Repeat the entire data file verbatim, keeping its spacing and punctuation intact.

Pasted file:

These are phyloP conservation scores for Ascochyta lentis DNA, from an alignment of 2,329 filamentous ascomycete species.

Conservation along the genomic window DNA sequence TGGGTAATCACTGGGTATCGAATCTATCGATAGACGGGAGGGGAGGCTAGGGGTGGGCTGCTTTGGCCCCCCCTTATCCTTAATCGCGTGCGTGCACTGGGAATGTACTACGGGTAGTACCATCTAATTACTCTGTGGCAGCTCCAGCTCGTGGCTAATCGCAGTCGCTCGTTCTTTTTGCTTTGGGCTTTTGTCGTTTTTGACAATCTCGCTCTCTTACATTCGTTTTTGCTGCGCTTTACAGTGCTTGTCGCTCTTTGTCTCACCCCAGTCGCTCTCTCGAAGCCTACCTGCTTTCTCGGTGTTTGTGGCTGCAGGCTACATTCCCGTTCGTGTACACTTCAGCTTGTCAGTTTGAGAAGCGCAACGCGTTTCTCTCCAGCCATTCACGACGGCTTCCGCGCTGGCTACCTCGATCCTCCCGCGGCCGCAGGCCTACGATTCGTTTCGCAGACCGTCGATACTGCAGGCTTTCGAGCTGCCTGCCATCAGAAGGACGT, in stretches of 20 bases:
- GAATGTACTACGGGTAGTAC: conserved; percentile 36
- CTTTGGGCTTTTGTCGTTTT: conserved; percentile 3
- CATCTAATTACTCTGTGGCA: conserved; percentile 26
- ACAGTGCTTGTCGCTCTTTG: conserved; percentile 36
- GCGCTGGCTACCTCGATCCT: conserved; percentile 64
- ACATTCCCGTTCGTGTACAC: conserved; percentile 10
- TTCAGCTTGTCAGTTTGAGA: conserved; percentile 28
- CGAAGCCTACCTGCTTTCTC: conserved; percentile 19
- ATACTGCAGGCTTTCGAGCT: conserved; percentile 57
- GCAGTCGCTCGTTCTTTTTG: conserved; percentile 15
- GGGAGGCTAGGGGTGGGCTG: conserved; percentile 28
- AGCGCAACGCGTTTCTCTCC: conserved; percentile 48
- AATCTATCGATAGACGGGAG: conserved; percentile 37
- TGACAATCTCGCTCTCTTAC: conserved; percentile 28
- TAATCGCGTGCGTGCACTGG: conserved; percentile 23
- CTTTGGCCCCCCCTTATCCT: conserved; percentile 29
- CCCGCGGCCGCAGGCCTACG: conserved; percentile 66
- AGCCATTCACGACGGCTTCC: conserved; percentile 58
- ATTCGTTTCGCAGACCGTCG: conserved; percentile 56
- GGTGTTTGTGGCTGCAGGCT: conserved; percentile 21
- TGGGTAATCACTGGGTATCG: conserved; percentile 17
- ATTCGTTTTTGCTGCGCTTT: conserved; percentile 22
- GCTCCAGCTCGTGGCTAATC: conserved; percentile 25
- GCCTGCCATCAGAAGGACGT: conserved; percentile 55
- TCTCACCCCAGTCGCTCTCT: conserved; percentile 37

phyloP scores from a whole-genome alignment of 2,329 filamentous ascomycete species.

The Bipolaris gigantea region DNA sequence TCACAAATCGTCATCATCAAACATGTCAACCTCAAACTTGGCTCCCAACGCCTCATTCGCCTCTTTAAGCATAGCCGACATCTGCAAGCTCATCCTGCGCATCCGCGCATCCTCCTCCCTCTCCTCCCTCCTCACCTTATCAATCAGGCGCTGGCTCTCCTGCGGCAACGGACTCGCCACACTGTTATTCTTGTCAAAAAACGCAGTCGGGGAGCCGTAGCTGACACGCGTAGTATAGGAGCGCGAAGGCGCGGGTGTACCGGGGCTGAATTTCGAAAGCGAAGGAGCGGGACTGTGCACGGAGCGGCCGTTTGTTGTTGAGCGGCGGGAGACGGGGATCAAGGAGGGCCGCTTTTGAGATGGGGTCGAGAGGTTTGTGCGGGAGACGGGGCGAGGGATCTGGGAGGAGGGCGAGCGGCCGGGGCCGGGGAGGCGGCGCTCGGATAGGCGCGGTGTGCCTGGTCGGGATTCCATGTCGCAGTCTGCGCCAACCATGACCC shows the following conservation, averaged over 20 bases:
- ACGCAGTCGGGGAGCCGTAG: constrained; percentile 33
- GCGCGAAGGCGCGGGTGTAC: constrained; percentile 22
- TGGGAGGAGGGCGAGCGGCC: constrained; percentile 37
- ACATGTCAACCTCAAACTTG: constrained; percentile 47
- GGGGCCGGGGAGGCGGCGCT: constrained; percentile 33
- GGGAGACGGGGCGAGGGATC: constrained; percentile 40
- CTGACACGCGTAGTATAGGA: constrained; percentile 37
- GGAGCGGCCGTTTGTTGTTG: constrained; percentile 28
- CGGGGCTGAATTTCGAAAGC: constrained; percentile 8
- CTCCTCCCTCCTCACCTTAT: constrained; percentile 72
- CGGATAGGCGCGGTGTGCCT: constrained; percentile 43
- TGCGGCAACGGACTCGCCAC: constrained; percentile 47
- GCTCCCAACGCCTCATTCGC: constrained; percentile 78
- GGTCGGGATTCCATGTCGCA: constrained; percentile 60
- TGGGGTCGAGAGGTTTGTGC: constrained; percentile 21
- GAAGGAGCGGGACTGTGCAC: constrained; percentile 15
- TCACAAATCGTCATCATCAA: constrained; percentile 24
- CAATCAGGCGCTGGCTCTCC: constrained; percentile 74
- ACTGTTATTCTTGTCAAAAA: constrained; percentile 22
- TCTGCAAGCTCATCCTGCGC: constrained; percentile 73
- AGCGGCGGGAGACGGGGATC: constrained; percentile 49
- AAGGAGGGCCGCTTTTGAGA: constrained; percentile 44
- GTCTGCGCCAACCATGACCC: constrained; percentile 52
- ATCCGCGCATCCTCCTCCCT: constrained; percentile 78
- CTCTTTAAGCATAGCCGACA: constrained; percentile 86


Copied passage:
These are phyloP conservation scores for Ascochyta lentis DNA, from an alignment of 2,329 filamentous ascomycete species.

Conservation along the genomic window DNA sequence TGGGTAATCACTGGGTATCGAATCTATCGATAGACGGGAGGGGAGGCTAGGGGTGGGCTGCTTTGGCCCCCCCTTATCCTTAATCGCGTGCGTGCACTGGGAATGTACTACGGGTAGTACCATCTAATTACTCTGTGGCAGCTCCAGCTCGTGGCTAATCGCAGTCGCTCGTTCTTTTTGCTTTGGGCTTTTGTCGTTTTTGACAATCTCGCTCTCTTACATTCGTTTTTGCTGCGCTTTACAGTGCTTGTCGCTCTTTGTCTCACCCCAGTCGCTCTCTCGAAGCCTACCTGCTTTCTCGGTGTTTGTGGCTGCAGGCTACATTCCCGTTCGTGTACACTTCAGCTTGTCAGTTTGAGAAGCGCAACGCGTTTCTCTCCAGCCATTCACGACGGCTTCCGCGCTGGCTACCTCGATCCTCCCGCGGCCGCAGGCCTACGATTCGTTTCGCAGACCGTCGATACTGCAGGCTTTCGAGCTGCCTGCCATCAGAAGGACGT, in stretches of 20 bases:
- GAATGTACTACGGGTAGTAC: conserved; percentile 36
- CTTTGGGCTTTTGTCGTTTT: conserved; percentile 3
- CATCTAATTACTCTGTGGCA: conserved; percentile 26
- ACAGTGCTTGTCGCTCTTTG: conserved; percentile 36
- GCGCTGGCTACCTCGATCCT: conserved; percentile 64
- ACATTCCCGTTCGTGTACAC: conserved; percentile 10
- TTCAGCTTGTCAGTTTGAGA: conserved; percentile 28
- CGAAGCCTACCTGCTTTCTC: conserved; percentile 19
- ATACTGCAGGCTTTCGAGCT: conserved; percentile 57
- GCAGTCGCTCGTTCTTTTTG: conserved; percentile 15
- GGGAGGCTAGGGGTGGGCTG: conserved; percentile 28
- AGCGCAACGCGTTTCTCTCC: conserved; percentile 48
- AATCTATCGATAGACGGGAG: conserved; percentile 37
- TGACAATCTCGCTCTCTTAC: conserved; percentile 28
- TAATCGCGTGCGTGCACTGG: conserved; percentile 23
- CTTTGGCCCCCCCTTATCCT: conserved; percentile 29
- CCCGCGGCCGCAGGCCTACG: conserved; percentile 66
- AGCCATTCACGACGGCTTCC: conserved; percentile 58
- ATTCGTTTCGCAGACCGTCG: conserved; percentile 56
- GGTGTTTGTGGCTGCAGGCT: conserved; percentile 21
- TGGGTAATCACTGGGTATCG: conserved; percentile 17
- ATTCGTTTTTGCTGCGCTTT: conserved; percentile 22
- GCTCCAGCTCGTGGCTAATC: conserved; percentile 25
- GCCTGCCATCAGAAGGACGT: conserved; percentile 55
- TCTCACCCCAGTCGCTCTCT: conserved; percentile 37

phyloP scores from a whole-genome alignment of 2,329 filamentous ascomycete species.

The Bipolaris gigantea region DNA sequence TCACAAATCGTCATCATCAAACATGTCAACCTCAAACTTGGCTCCCAACGCCTCATTCGCCTCTTTAAGCATAGCCGACATCTGCAAGCTCATCCTGCGCATCCGCGCATCCTCCTCCCTCTCCTCCCTCCTCACCTTATCAATCAGGCGCTGGCTCTCCTGCGGCAACGGACTCGCCACACTGTTATTCTTGTCAAAAAACGCAGTCGGGGAGCCGTAGCTGACACGCGTAGTATAGGAGCGCGAAGGCGCGGGTGTACCGGGGCTGAATTTCGAAAGCGAAGGAGCGGGACTGTGCACGGAGCGGCCGTTTGTTGTTGAGCGGCGGGAGACGGGGATCAAGGAGGGCCGCTTTTGAGATGGGGTCGAGAGGTTTGTGCGGGAGACGGGGCGAGGGATCTGGGAGGAGGGCGAGCGGCCGGGGCCGGGGAGGCGGCGCTCGGATAGGCGCGGTGTGCCTGGTCGGGATTCCATGTCGCAGTCTGCGCCAACCATGACCC shows the following conservation, averaged over 20 bases:
- ACGCAGTCGGGGAGCCGTAG: constrained; percentile 33
- GCGCGAAGGCGCGGGTGTAC: constrained; percentile 22
- TGGGAGGAGGGCGAGCGGCC: constrained; percentile 37
- ACATGTCAACCTCAAACTTG: constrained; percentile 47
- GGGGCCGGGGAGGCGGCGCT: constrained; percentile 33
- GGGAGACGGGGCGAGGGATC: constrained; percentile 40
- CTGACACGCGTAGTATAGGA: constrained; percentile 37
- GGAGCGGCCGTTTGTTGTTG: constrained; percentile 28
- CGGGGCTGAATTTCGAAAGC: constrained; percentile 8
- CTCCTCCCTCCTCACCTTAT: constrained; percentile 72
- CGGATAGGCGCGGTGTGCCT: constrained; percentile 43
- TGCGGCAACGGACTCGCCAC: constrained; percentile 47
- GCTCCCAACGCCTCATTCGC: constrained; percentile 78
- GGTCGGGATTCCATGTCGCA: constrained; percentile 60
- TGGGGTCGAGAGGTTTGTGC: constrained; percentile 21
- GAAGGAGCGGGACTGTGCAC: constrained; percentile 15
- TCACAAATCGTCATCATCAA: constrained; percentile 24
- CAATCAGGCGCTGGCTCTCC: constrained; percentile 74
- ACTGTTATTCTTGTCAAAAA: constrained; percentile 22
- TCTGCAAGCTCATCCTGCGC: constrained; percentile 73
- AGCGGCGGGAGACGGGGATC: constrained; percentile 49
- AAGGAGGGCCGCTTTTGAGA: constrained; percentile 44
- GTCTGCGCCAACCATGACCC: constrained; percentile 52
- ATCCGCGCATCCTCCTCCCT: constrained; percentile 78
- CTCTTTAAGCATAGCCGACA: constrained; percentile 86